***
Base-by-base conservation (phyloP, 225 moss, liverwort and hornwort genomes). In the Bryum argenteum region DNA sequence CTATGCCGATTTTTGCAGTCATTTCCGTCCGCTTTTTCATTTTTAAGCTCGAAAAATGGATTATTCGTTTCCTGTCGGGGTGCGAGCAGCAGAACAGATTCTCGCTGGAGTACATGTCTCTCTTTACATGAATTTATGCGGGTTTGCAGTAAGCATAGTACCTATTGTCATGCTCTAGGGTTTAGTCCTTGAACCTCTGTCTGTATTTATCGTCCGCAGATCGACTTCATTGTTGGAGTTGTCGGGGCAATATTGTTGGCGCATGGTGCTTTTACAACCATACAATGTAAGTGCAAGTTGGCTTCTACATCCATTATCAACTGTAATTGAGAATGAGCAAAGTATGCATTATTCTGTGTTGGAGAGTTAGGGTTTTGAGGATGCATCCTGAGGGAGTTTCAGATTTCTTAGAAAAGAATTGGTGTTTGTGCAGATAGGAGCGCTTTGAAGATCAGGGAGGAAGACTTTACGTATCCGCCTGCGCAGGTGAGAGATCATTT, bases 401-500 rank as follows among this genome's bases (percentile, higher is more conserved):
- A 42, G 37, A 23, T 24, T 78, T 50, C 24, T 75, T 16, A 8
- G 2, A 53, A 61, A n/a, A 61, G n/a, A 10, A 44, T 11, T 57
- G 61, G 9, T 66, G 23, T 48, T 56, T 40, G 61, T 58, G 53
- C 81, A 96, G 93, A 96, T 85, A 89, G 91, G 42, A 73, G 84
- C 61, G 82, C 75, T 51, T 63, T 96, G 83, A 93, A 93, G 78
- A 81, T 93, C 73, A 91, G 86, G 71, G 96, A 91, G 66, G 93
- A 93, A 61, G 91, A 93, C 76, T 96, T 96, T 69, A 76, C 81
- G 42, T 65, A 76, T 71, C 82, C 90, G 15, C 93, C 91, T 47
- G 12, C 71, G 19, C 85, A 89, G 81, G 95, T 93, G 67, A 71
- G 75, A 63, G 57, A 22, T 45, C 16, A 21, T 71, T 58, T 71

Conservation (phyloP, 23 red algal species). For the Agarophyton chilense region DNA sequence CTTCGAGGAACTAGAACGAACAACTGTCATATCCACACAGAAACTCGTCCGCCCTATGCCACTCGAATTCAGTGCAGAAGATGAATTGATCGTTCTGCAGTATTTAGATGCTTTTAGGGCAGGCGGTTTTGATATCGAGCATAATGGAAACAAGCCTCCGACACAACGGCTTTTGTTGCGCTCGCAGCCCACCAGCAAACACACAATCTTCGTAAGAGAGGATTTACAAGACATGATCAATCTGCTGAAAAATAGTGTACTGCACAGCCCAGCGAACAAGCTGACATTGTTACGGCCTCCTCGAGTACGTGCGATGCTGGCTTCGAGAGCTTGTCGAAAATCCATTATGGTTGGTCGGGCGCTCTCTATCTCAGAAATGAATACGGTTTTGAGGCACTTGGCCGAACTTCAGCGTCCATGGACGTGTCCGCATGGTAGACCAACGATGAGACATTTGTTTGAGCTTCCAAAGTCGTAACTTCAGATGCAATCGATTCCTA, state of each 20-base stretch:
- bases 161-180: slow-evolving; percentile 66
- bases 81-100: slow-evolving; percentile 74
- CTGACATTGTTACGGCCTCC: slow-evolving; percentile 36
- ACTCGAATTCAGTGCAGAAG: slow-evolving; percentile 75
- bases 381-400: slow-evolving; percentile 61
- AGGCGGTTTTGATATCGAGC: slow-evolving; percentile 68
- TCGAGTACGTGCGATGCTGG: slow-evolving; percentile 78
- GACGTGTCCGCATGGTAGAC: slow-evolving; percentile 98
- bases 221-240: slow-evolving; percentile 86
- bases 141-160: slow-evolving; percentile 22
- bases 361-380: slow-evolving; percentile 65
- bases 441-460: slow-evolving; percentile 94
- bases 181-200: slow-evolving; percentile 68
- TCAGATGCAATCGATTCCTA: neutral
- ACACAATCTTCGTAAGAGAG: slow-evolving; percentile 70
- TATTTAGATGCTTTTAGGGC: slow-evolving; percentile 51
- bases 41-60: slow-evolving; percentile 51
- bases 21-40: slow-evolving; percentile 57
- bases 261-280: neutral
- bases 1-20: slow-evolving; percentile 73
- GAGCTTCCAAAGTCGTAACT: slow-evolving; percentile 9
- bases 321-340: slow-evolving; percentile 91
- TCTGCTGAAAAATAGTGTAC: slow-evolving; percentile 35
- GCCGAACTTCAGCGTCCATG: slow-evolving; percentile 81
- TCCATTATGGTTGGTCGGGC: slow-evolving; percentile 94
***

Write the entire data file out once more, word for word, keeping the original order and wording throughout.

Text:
Base-by-base conservation (phyloP, 225 moss, liverwort and hornwort genomes). In the Bryum argenteum region DNA sequence CTATGCCGATTTTTGCAGTCATTTCCGTCCGCTTTTTCATTTTTAAGCTCGAAAAATGGATTATTCGTTTCCTGTCGGGGTGCGAGCAGCAGAACAGATTCTCGCTGGAGTACATGTCTCTCTTTACATGAATTTATGCGGGTTTGCAGTAAGCATAGTACCTATTGTCATGCTCTAGGGTTTAGTCCTTGAACCTCTGTCTGTATTTATCGTCCGCAGATCGACTTCATTGTTGGAGTTGTCGGGGCAATATTGTTGGCGCATGGTGCTTTTACAACCATACAATGTAAGTGCAAGTTGGCTTCTACATCCATTATCAACTGTAATTGAGAATGAGCAAAGTATGCATTATTCTGTGTTGGAGAGTTAGGGTTTTGAGGATGCATCCTGAGGGAGTTTCAGATTTCTTAGAAAAGAATTGGTGTTTGTGCAGATAGGAGCGCTTTGAAGATCAGGGAGGAAGACTTTACGTATCCGCCTGCGCAGGTGAGAGATCATTT, bases 401-500 rank as follows among this genome's bases (percentile, higher is more conserved):
- A 42, G 37, A 23, T 24, T 78, T 50, C 24, T 75, T 16, A 8
- G 2, A 53, A 61, A n/a, A 61, G n/a, A 10, A 44, T 11, T 57
- G 61, G 9, T 66, G 23, T 48, T 56, T 40, G 61, T 58, G 53
- C 81, A 96, G 93, A 96, T 85, A 89, G 91, G 42, A 73, G 84
- C 61, G 82, C 75, T 51, T 63, T 96, G 83, A 93, A 93, G 78
- A 81, T 93, C 73, A 91, G 86, G 71, G 96, A 91, G 66, G 93
- A 93, A 61, G 91, A 93, C 76, T 96, T 96, T 69, A 76, C 81
- G 42, T 65, A 76, T 71, C 82, C 90, G 15, C 93, C 91, T 47
- G 12, C 71, G 19, C 85, A 89, G 81, G 95, T 93, G 67, A 71
- G 75, A 63, G 57, A 22, T 45, C 16, A 21, T 71, T 58, T 71

Conservation (phyloP, 23 red algal species). For the Agarophyton chilense region DNA sequence CTTCGAGGAACTAGAACGAACAACTGTCATATCCACACAGAAACTCGTCCGCCCTATGCCACTCGAATTCAGTGCAGAAGATGAATTGATCGTTCTGCAGTATTTAGATGCTTTTAGGGCAGGCGGTTTTGATATCGAGCATAATGGAAACAAGCCTCCGACACAACGGCTTTTGTTGCGCTCGCAGCCCACCAGCAAACACACAATCTTCGTAAGAGAGGATTTACAAGACATGATCAATCTGCTGAAAAATAGTGTACTGCACAGCCCAGCGAACAAGCTGACATTGTTACGGCCTCCTCGAGTACGTGCGATGCTGGCTTCGAGAGCTTGTCGAAAATCCATTATGGTTGGTCGGGCGCTCTCTATCTCAGAAATGAATACGGTTTTGAGGCACTTGGCCGAACTTCAGCGTCCATGGACGTGTCCGCATGGTAGACCAACGATGAGACATTTGTTTGAGCTTCCAAAGTCGTAACTTCAGATGCAATCGATTCCTA, state of each 20-base stretch:
- bases 161-180: slow-evolving; percentile 66
- bases 81-100: slow-evolving; percentile 74
- CTGACATTGTTACGGCCTCC: slow-evolving; percentile 36
- ACTCGAATTCAGTGCAGAAG: slow-evolving; percentile 75
- bases 381-400: slow-evolving; percentile 61
- AGGCGGTTTTGATATCGAGC: slow-evolving; percentile 68
- TCGAGTACGTGCGATGCTGG: slow-evolving; percentile 78
- GACGTGTCCGCATGGTAGAC: slow-evolving; percentile 98
- bases 221-240: slow-evolving; percentile 86
- bases 141-160: slow-evolving; percentile 22
- bases 361-380: slow-evolving; percentile 65
- bases 441-460: slow-evolving; percentile 94
- bases 181-200: slow-evolving; percentile 68
- TCAGATGCAATCGATTCCTA: neutral
- ACACAATCTTCGTAAGAGAG: slow-evolving; percentile 70
- TATTTAGATGCTTTTAGGGC: slow-evolving; percentile 51
- bases 41-60: slow-evolving; percentile 51
- bases 21-40: slow-evolving; percentile 57
- bases 261-280: neutral
- bases 1-20: slow-evolving; percentile 73
- GAGCTTCCAAAGTCGTAACT: slow-evolving; percentile 9
- bases 321-340: slow-evolving; percentile 91
- TCTGCTGAAAAATAGTGTAC: slow-evolving; percentile 35
- GCCGAACTTCAGCGTCCATG: slow-evolving; percentile 81
- TCCATTATGGTTGGTCGGGC: slow-evolving; percentile 94